Late Roman-early post Roman transition

The breakdown of economic systems after the end of formal Roman administration in AD 410 makes it difficult to recognise very late Roman or early post-Roman deposits archaeologically, although new studies of the northern frontier region have identified certain artefact types, including military equipment, brooches and pottery, which have been recognised as continuing into the 5th century (see the papers in Collins and Allason-Jones 2010a). The scarcity of all types of these metal artefacts in the North West by contrast with east of the Pennines is attributed in part to much lower level of metal-detecting and excavation in the former region, but also biases in modern settlement (Collins and Allason-Jones 2010b, 134).

New evidence for occupation spanning the very late Roman to post-Roman period has come from some north-west military sites. The classic site is Birdoswald (Wilmott 1997) but in default of diagnostic artefacts careful stratigraphical analysis has shown that activity in this period persists in Lancashire forts, although only restricted areas of those sites have so far been examined. Some military sites certainly appear to have been occupied until the end of the Roman period (e.g. Ravenglass). Elsewhere, activity appears to continue into the post-Roman period at Ribchester (L) fort in excavations by UCLAN beginning in 2015, while a newly identified fort in West Lancashire (location confidential) has produced late deposits including an oven or hearth and stone platforms, the latter apparently for structural foundations, which overlie deposits with Crambeck/calcite-gritted wares dated AD 360-400+. Some structural platforms overlie internal fort roads.  It remains uncertain how these places functioned, whether as lineal descendants of the military garrisons, with regional commanders protecting the local agricultural population in return for a customary levy, or as part of a wider administrative network, (Wilmott 2000).

The re-interpretation by Roger White of stratigraphic sequences in Chester at Abbey Green, Hunter Street and Hunter’s Walk highlights the problem of assigning accurate dates to activity which is broadly book-ended by the end of the Roman period and the medieval period. He argues that the presence of late Saxon pottery has been used to date features or phases often based on only slender associations  and some activity may be 5th- or 6th-century in date, especially at Abbey Green which has East Mediterranean amphorae, North African pottery and horse-head military metalwork which would fit potentially into that period (2007, 187-189).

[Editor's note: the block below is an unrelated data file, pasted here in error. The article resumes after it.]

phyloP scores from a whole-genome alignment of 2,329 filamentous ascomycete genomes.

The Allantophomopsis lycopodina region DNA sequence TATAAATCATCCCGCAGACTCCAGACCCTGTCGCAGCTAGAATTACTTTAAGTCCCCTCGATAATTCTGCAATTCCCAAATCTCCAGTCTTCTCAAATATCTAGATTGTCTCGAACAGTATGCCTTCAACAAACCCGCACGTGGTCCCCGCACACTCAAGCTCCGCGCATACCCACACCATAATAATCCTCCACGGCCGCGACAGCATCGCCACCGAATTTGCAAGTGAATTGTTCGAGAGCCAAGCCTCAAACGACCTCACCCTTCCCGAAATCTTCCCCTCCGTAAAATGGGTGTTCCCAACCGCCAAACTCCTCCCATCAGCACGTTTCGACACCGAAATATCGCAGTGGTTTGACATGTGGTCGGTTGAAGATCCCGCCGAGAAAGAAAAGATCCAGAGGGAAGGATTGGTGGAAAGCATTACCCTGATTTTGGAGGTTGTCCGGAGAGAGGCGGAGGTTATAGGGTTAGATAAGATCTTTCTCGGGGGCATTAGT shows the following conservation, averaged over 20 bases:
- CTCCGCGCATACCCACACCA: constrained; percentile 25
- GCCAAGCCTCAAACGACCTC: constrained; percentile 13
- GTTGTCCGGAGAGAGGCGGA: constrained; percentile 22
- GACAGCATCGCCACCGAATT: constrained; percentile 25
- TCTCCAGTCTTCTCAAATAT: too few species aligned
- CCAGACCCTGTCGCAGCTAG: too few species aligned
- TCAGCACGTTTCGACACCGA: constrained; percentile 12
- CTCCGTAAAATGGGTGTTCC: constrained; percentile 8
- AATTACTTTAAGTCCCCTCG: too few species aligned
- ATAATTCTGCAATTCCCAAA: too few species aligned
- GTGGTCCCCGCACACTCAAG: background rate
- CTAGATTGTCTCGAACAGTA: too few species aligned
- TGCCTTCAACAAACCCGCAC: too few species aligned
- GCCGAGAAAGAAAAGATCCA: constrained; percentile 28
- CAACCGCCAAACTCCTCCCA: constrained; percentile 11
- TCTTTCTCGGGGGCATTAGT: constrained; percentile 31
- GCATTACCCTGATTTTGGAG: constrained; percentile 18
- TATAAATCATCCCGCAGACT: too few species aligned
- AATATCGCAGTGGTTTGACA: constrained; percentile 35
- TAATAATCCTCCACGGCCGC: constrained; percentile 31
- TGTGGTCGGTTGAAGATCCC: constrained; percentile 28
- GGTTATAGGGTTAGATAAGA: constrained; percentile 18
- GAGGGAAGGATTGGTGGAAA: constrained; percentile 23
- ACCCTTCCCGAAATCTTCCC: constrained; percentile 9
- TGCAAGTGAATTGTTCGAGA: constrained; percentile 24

Part of the central area of the fort including the principia at Carlisle appears to have continued in use into the very late Roman period, and well into the 5th century, perhaps by non-military personnel, while adjacent streets were used as a market (McCarthy 2017, 10, and Table 2).

A late 4th or early 5th century military belt plate from Meols, a site with a coin list ending with Magnus Maximus (383-388), hints at late Roman military activity on the Irish Sea coast (Griffiths et al. 2007). This is one of the few sites in the North West where artefacts suggest continued activity through the early medieval period, supported by the hinterland distribution of 6th century Byzantine copper coins in north Wirral (Philpott in prep.). Other evidence is less coherent. An isolated pit, or possible kiln, at Nether Wasdale (C) provided a very late Roman or immediate post-Roman period date. This is exceptional in the context of the site and the region, and in association with the early medieval settlement containing evidence for metalworking the site is potentially of national significance (Oxford Archaeology North 2016). A late hoard of silver siliquae from Dutton (Ch), with coins minted in the mid 370s onwards, is the only siliqua hoard from the NW with a secure provenance (Oakden 2015, 52-53).

Many rural sites in the North West, where datable, have a peak in the 2nd century with a decline in the 3rd but very few can be proved to continue to the end of the Roman period (Nevell 2011, 48-50, fig. 3). Rural sites with late Roman or potential early post-Roman occupation include Mellor and Irby, Wirral; at the latter stratigraphic analysis, C14 dating and finds, including late 4th pottery, suggest occupation continued beyond the end of formal Roman occupation. Within the Saighton enclosures, the most clearly defined building (discussed above) consisted of a rectangular post-built structure, 14m by 6.5m in size and made up of ten roughly-paired posts, with a possibly internal partition and further external smaller posts. It appears to post-date the series of recorded sub-rectangular enclosures, and construction was dated by pottery to the late 4th century date, making it the latest identified feature (Wood 2016). On the face of it the decline in presumed agricultural units, and production, may be a consequence of lower demand due to a reduction in the size of the late Roman military garrison in the region, but a suggestion that this may be in part a reduction in visibility through a decline in engagement with the Roman money economy is also possible. Only tight sequences of radiocarbon dates will resolve the questions over the duration of site occupation during materially poor periods. 

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